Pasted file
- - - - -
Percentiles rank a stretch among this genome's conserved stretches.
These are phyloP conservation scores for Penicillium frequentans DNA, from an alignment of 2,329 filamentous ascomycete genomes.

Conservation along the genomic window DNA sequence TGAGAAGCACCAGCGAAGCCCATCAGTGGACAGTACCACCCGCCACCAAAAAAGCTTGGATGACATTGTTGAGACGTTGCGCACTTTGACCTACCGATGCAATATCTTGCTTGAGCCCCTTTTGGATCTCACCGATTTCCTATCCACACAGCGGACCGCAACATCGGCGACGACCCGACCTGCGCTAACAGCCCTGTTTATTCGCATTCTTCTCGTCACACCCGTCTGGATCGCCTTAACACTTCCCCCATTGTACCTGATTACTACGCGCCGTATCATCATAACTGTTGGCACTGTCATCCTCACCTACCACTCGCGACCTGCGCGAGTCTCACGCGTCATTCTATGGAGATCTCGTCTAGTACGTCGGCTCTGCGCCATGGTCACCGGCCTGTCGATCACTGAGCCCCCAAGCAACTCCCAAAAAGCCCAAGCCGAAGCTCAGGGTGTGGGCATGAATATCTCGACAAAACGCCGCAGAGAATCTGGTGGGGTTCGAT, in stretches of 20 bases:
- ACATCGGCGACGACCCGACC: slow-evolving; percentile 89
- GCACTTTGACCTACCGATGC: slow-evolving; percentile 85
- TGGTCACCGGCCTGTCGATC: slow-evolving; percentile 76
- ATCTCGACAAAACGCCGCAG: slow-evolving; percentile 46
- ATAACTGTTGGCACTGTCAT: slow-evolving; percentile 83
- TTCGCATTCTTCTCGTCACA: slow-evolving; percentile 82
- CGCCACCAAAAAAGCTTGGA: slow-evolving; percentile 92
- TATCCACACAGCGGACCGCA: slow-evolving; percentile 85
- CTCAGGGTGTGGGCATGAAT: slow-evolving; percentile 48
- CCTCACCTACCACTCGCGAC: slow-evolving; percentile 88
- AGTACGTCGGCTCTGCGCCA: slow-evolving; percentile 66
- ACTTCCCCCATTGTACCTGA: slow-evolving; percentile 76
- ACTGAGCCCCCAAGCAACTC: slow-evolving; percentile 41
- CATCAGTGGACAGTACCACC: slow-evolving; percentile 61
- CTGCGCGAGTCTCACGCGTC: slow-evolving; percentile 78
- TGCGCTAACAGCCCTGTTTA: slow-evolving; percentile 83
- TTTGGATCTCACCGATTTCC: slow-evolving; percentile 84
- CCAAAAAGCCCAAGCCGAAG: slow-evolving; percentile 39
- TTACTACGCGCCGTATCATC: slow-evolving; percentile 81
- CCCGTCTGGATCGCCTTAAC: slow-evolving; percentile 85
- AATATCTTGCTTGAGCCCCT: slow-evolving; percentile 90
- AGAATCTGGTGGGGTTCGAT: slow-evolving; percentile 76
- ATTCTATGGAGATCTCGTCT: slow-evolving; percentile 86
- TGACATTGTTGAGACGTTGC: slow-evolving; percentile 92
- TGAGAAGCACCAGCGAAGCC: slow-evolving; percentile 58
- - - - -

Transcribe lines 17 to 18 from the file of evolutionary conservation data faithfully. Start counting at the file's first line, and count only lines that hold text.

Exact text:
- CATCAGTGGACAGTACCACC: slow-evolving; percentile 61
- CTGCGCGAGTCTCACGCGTC: slow-evolving; percentile 78